, Volume 164, Issue 1, pp 59-69

Tight Junctions and the Experimental Modifications of Lipid Content

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Tight junctions (TJs) are cell-to-cell contacts made of strands, which appear as ridges on P faces and complementary furrows on E faces on freeze fracture replicas. Evidences and opinions on whether these strands are composed of either membrane-bound proteins or lipid micelles are somewhat varied. In the present work we alter the lipid composition of Madin-Darby canine kidney monolayers using a novel approach, while studying (i) their transepithelial electrical resistance, a parameter that depends on the degree of sealing of the TJs; (ii) the apical-to-basolateral flux of 4 kD fluorescent dextran (JDEX), that reflects the permeability of the intercellular spaces; (iii) the ability of TJs to restrict apical-to-basolateral diffusion of membrane lipids; and (iv) the pattern of distribution of endogenous and transfected occludin, the sole membrane protein presently known to form part of the TJs. We show that changing the total composition of phospholipids, sphingolipids, cholesterol and the content of fatty acids, does not alter TER nor the structure of the strands. Interestingly, enrichment with linoleic acid increases the JDEX by 631%. The fact that this increase is not reflected in a decrease of TER, suggests that junctional strands do not act as simple resistive elements but may contain mobile translocating mechanisms.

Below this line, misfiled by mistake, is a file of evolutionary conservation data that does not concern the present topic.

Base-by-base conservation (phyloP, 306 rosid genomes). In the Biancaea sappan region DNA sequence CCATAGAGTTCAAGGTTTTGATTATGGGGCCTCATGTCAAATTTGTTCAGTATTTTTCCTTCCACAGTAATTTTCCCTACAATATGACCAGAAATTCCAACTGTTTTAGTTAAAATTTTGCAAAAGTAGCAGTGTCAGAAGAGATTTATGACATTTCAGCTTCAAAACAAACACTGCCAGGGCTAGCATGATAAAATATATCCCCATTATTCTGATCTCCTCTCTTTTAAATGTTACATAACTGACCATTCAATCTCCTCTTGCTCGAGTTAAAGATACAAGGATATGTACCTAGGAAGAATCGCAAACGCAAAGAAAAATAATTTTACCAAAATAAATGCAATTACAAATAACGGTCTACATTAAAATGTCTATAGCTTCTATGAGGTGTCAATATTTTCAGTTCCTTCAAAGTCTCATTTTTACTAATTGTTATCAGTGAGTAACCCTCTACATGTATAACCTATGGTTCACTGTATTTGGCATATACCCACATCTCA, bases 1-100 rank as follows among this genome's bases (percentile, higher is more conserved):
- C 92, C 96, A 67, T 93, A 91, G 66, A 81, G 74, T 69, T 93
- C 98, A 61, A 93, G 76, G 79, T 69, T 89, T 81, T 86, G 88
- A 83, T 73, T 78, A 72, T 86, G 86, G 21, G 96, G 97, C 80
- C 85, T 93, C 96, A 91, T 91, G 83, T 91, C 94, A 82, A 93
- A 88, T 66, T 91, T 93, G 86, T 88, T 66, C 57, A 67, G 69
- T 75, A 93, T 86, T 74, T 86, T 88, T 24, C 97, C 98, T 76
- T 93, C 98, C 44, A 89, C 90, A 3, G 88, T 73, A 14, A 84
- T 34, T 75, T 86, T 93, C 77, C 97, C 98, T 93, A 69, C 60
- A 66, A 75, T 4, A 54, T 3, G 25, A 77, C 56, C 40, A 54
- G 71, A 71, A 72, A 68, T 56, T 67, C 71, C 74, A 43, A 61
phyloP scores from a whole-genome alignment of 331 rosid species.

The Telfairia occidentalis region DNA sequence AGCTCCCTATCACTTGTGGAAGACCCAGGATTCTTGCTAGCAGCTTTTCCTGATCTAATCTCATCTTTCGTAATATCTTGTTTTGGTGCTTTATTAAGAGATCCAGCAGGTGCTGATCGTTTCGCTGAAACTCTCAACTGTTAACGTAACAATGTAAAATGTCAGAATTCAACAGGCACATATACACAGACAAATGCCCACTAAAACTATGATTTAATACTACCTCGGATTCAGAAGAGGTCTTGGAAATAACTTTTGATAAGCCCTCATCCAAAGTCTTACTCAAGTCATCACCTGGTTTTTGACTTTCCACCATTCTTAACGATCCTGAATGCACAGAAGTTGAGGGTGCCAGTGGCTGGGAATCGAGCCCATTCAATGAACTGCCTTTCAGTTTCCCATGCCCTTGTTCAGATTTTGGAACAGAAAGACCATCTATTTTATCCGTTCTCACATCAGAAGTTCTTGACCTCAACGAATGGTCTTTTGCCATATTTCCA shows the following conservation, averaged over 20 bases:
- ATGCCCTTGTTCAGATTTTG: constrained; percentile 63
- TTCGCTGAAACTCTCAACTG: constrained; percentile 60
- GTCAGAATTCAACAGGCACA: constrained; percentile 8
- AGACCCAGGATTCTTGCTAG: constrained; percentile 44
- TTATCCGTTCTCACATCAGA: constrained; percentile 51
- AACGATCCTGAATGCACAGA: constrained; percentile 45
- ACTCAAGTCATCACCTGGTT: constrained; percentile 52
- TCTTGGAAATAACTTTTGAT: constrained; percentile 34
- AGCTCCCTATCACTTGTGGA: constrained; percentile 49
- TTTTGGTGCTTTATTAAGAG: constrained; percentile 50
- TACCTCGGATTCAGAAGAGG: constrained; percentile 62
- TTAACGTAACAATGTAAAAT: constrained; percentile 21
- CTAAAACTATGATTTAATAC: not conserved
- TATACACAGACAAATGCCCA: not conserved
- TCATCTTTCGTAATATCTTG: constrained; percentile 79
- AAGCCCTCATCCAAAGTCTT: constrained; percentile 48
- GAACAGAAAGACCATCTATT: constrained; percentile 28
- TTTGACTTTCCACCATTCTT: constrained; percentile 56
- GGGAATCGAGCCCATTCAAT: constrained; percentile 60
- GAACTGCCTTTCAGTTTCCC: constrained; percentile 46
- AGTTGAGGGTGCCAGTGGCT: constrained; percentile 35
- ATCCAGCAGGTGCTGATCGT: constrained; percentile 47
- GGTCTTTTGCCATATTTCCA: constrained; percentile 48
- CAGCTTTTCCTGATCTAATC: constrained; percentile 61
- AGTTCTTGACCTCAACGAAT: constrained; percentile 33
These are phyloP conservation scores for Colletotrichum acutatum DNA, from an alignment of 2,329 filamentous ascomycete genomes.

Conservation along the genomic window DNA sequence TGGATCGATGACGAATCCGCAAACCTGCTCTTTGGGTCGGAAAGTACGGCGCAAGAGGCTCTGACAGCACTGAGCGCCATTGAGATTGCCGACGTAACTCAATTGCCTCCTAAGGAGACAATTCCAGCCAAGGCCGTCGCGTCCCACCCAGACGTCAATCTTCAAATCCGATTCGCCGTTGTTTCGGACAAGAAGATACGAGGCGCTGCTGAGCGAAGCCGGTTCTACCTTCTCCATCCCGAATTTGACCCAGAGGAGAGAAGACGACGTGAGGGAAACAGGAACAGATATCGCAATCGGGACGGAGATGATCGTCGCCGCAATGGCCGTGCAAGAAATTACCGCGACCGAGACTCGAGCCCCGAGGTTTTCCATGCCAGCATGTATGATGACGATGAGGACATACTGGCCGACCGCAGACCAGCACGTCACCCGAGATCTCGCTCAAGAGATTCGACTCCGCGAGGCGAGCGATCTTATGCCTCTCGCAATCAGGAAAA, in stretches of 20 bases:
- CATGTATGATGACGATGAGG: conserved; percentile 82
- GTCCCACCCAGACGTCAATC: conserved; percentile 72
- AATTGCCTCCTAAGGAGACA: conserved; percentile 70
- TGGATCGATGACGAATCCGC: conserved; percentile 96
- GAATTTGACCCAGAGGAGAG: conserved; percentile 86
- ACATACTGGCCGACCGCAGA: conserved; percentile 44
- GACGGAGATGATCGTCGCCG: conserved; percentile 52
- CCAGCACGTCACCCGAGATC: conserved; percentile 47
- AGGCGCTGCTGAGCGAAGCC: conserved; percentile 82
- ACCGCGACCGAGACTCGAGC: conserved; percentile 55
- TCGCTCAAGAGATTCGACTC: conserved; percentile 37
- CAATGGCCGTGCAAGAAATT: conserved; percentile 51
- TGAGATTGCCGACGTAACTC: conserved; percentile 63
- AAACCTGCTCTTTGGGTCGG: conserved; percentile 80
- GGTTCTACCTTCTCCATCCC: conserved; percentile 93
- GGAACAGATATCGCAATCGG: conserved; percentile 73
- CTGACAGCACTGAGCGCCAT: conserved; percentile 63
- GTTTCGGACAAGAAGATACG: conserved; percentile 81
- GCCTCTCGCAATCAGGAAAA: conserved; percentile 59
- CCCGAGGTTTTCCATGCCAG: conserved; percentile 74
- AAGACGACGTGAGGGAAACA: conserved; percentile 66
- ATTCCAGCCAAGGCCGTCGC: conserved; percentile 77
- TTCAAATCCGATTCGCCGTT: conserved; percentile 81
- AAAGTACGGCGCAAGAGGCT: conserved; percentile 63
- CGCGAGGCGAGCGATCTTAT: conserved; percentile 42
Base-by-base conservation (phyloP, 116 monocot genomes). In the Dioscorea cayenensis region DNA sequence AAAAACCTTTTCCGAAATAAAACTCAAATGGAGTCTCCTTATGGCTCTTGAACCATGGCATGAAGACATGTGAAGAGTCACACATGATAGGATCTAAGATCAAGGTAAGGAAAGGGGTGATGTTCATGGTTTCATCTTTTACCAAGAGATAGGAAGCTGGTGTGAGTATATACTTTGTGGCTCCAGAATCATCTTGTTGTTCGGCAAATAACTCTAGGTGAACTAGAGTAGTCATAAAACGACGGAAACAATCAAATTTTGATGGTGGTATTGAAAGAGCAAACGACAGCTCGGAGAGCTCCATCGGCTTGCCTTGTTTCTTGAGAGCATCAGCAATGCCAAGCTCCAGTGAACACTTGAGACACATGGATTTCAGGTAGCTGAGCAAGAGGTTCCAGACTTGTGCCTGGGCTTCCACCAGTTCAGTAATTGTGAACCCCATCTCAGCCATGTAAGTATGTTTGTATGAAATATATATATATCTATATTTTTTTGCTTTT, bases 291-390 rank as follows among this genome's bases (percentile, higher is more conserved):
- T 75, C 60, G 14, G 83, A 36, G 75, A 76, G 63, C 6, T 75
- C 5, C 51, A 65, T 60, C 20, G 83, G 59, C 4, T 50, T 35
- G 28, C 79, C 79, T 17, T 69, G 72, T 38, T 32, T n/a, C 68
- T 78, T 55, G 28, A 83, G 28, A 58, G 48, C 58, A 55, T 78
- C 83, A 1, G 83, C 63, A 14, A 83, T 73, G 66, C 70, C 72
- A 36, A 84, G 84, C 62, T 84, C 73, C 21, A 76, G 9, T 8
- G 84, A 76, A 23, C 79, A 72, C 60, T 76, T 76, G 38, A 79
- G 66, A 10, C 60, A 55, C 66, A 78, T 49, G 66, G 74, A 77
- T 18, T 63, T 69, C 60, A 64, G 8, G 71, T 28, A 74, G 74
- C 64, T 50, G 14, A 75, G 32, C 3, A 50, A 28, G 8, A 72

Received: 7 November 1997/Revised: 20 March 1998